Mechanism of coupling ATP hydrolysis with H+ transport
Mg2+-ATP substrate binds with strong negative cooperativity to three potentially catalytic sites in F1-and F1Fo-ATPase complexes (Weber et al. 1994). Binding of the second and third nucleotide strongly promotes catalysis. Evidence from a direct binding study (Weber et al. 1993) and from an independent hybridization approach with mutant β subunits (Amano et al. 1996) now strongly indicates that all three catalytic sites must be occupied and catalytically competent for optimal catalysis. Boyer’s postulated ‘binding change mechanism’ for the enzyme was based upon these assumed and other properties (Boyer, 1993; Cross, 1981). The proposed ATPase mechanism envisages three alternating and cooperatively interacting sites with varying affinities for ATP and the [ADP+Pi] products, i.e. tight (T), loose (L) and open (O). The binding of ATP at an open site would lead to an O→T transition, with subsequent formation of tightly bound [ADP+Pi]; simultaneously, at a second site with bound [ADP+Pi], a T→L transition would occur; and simultaneously, at a third site, [ADP+Pi] would be released following an L→O transition. The energy released with the changes in binding affinity would be used to drive H+ translocation. ATP synthesis driven by ; would occur in the reverse order, i.e. binding of [ADP+Pi] substrate at an open site followed by sequential O→L→T transitions and ultimately release of ATP from the tight site. Although cooperative interactions between catalytic sites in the binding of substrates appear to be essential to the function of the enzyme, the generated by electron transport is the primary driving force leading to release of ATP (Souid and Penefsky, 1995).
The atomic resolution model of bovine F1 (α3β3γ) provides an obvious structural scenario for the binding change mechanism of ATP synthesis. The enzyme was crystallized in the presence of the nonhydrolyzable ATP analog AMP-PNP, along with ADP and Mg2+. Nucleotide occupancy at each of the three catalytic sites differs, i.e. AMP-PNP is bound at one site (the triphosphate or βTP site), ADP is bound at the second site (βDP) and the third site is empty (βE). The structures of each of the sites differ, as does the juxtaposition of each of the three β subunits to the asymmetrical γ subunit. The nucleotide binding site is literally opened in the empty β subunit by movements of β-strands proximal to the binding site and a more global movement of the largely α-helical, C-terminal third of the subunit by distances of up to 2 nm. Hydrogen-bonding rearrangements in the displaced loop of βE, near the nucleotide binding site, result in the formation of a ‘catch’ with the long C-terminal helix of the γ subunit (see Fig. 1). A second ‘catch’ is formed between the short, horizontally inclined helix of γ and the conserved DELSEED loop sequence in the C-terminal helical domain of the βTP subunit. Abrahams et al. (1994) propose that the conformational changes predicted in the binding change mechanism occur as a consequence of the rotation of the γ subunit relative to the three structurally asymmetrical β subunits. Subunit γ is proposed to rotate within a hydrophobic sleeve which surrounds the C-terminal end of the long F1-traversing α-helix. During oxidative phosphorylation, rotation would be driven by to cause a conformational change at a tight ATP site, thus opening that site and releasing ATP. Direct evidence for rotation between all three catalytic sites is still minimal. In experiments designed to test the rotational model, Duncan et al. (1995) demonstrated that the β subunit neighboring Cys87 of subunit γ moved during catalytic turnover. The extent of subunit repositioning was consistent with the alternating three-site model. Sabbert et al. (1996) have concluded that eosin-labeled subunit γ rotates by more than 200 ° within an immobilized α3β3 core during the hydrolysis of ATP, based upon polarized absorption relaxation measurements following photobleaching. In the F1Fo complex, the α and β subunits lie well above the plane of the lipid bilayer, while the γ subunit extends from the crown of F1 to the membrane surface. In further considering the mechanism of coupling H+ translocation to ATP synthesis, I will first review the evidence defining the H+-binding site in Fo and then return to consider the subunit–subunit interactions which couple events in Fo to those in F1.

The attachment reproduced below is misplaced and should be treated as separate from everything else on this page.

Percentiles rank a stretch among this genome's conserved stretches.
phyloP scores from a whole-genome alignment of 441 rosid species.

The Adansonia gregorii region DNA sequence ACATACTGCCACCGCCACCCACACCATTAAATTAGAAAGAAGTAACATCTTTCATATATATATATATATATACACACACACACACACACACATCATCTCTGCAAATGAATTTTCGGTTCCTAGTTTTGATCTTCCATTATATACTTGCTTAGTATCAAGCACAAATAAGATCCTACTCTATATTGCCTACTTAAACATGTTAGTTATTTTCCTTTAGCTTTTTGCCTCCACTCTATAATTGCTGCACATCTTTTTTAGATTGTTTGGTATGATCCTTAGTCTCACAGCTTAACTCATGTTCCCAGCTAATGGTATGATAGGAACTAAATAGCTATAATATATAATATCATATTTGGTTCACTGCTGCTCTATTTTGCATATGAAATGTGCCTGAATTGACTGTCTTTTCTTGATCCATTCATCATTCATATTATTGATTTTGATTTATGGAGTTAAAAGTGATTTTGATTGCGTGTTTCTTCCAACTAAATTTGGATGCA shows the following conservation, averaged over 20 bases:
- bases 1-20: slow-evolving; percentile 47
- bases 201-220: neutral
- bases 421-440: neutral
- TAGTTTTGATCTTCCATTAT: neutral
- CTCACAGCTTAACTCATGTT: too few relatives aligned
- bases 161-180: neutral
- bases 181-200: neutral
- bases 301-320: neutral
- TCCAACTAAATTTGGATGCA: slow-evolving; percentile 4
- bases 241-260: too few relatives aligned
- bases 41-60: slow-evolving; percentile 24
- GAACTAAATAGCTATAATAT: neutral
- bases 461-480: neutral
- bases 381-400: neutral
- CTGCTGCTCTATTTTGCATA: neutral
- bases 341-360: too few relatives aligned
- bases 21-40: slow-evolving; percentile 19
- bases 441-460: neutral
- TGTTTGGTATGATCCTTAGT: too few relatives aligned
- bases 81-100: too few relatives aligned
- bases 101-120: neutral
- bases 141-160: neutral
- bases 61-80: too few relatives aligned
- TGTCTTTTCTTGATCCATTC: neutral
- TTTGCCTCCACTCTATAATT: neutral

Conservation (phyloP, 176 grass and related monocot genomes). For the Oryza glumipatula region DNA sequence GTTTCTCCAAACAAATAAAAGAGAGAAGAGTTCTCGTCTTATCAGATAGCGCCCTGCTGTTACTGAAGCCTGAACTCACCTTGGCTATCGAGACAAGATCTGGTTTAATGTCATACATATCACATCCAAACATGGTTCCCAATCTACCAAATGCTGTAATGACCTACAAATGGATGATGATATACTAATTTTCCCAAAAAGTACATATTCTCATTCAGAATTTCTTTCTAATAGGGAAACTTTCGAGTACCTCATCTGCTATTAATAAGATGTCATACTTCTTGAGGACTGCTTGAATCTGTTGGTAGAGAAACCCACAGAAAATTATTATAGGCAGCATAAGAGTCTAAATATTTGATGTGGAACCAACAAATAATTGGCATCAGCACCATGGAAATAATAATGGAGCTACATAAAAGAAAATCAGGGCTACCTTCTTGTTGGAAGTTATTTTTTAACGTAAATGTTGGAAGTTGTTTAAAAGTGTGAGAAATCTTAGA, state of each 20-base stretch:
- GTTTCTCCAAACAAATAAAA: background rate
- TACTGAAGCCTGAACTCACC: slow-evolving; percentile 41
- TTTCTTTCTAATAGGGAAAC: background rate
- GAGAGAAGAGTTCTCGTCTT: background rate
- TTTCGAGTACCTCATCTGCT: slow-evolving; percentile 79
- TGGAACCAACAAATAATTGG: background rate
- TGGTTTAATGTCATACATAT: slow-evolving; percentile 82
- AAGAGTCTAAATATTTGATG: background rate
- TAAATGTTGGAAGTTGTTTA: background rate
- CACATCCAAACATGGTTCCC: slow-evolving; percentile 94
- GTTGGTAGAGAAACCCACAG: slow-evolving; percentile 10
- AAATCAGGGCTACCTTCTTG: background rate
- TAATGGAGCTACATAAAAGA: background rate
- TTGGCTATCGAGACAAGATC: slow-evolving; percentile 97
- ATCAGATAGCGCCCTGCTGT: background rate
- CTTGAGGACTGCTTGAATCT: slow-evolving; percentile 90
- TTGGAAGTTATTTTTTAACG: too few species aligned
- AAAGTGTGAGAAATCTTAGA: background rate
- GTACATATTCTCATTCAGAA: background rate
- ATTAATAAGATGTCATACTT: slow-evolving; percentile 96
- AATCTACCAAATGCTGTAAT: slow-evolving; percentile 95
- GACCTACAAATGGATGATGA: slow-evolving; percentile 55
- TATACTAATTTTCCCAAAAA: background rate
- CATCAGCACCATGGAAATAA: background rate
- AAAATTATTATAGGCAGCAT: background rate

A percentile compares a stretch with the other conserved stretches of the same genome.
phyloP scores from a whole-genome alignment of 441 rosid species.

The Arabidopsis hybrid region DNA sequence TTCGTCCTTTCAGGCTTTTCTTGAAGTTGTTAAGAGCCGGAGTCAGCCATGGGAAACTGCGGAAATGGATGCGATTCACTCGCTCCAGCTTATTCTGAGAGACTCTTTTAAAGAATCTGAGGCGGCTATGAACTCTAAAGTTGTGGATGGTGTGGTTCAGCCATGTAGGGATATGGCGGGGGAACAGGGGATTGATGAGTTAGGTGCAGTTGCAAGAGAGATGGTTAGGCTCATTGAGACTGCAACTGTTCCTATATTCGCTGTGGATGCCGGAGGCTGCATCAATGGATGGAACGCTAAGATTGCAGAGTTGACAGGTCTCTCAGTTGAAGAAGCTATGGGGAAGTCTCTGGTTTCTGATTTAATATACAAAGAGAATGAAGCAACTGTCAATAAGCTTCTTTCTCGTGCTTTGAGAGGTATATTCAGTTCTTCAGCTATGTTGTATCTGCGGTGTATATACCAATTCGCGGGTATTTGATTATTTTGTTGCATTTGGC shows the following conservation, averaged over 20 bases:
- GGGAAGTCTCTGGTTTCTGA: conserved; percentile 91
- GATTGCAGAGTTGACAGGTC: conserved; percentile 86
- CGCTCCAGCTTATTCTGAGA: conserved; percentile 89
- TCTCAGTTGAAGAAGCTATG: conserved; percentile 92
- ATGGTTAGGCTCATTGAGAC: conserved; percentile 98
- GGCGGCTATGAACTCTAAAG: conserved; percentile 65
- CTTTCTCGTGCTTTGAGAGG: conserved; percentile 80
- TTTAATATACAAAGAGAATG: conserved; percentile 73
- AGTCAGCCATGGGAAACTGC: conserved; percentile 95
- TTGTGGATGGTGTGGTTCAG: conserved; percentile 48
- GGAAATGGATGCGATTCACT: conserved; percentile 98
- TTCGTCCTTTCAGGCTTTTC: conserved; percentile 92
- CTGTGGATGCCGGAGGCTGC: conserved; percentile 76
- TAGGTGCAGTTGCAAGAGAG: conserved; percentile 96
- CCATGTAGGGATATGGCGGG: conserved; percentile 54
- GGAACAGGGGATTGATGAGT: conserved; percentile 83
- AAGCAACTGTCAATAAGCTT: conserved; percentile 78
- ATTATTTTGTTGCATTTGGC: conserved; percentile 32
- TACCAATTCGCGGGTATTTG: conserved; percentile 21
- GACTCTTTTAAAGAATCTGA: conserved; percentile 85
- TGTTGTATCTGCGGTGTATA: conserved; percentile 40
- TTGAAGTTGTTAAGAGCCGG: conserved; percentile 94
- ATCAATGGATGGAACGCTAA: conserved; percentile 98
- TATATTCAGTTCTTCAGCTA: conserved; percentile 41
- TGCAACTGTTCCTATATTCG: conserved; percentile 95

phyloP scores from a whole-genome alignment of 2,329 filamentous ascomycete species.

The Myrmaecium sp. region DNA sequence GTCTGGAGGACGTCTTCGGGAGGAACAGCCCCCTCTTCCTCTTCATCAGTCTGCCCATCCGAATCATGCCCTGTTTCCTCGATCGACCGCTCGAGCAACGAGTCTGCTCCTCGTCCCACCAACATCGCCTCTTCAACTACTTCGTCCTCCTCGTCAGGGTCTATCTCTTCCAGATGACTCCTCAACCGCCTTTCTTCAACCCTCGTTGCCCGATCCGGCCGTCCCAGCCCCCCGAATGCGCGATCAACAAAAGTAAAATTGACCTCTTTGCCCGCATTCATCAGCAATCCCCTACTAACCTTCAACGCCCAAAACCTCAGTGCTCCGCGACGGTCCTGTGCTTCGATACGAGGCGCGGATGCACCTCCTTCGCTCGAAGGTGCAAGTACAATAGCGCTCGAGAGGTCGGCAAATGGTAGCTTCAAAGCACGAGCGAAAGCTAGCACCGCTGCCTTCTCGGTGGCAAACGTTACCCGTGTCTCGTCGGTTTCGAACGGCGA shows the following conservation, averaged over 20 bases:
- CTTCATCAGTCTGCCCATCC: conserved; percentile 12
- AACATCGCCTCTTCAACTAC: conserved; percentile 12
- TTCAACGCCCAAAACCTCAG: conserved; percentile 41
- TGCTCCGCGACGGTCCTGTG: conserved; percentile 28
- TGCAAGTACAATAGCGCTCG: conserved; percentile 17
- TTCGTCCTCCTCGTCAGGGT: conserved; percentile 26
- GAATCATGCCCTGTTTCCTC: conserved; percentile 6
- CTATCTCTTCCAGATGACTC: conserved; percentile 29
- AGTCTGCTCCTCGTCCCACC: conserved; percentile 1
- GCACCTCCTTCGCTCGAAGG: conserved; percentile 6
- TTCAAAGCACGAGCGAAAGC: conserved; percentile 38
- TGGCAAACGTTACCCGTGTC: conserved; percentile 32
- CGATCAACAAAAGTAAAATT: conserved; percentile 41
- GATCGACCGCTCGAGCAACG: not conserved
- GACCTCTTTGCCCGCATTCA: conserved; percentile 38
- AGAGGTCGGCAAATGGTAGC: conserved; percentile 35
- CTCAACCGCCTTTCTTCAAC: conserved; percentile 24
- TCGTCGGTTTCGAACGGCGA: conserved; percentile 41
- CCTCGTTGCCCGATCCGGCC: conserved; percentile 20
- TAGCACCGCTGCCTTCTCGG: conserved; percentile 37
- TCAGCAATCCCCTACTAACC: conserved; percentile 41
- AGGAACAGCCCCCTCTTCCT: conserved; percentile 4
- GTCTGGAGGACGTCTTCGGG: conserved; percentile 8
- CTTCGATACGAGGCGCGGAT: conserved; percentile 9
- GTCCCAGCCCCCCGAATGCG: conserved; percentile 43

H+-translocating unit of Fo
Asp61 in the second transmembrane helix of subunit c has long been thought to be the H+-binding site in Fo and to undergo protonation–deprotonation as each H+ is transported (Fillingame, 1990), although compelling kinetic evidence for this hypothesis was lacking prior to the recent work of Dimroth and coworkers with a structurally related, Na+-transporting F1Fo-ATPase in the bacterium Propionigenium modestum (Dimroth, 1995). Asp61 is the site of reaction with dicyclohexylcarbodiimide (DCCD), which covalently modifies the carboxyl side-chain in a very specific reaction that blocks H+ translocation. Substitution of Gly or Asn for Asp61 abolishes H+ translocation, suggesting a requirement for an ionizable group at this position. Surprisingly, the essential carboxyl can be moved from position 61 in helix-2 to position 24 in transmembrane helix-1 with retention of function (Miller et al. 1990; Zhang and Fillingame, 1994). These findings suggest that the essential carboxyl can be anchored in essentially the same position in the center of the membrane from either of the two transmembrane helices and, further, that the two helices may act together as a structural unit during the protonation–deprotonation cycle.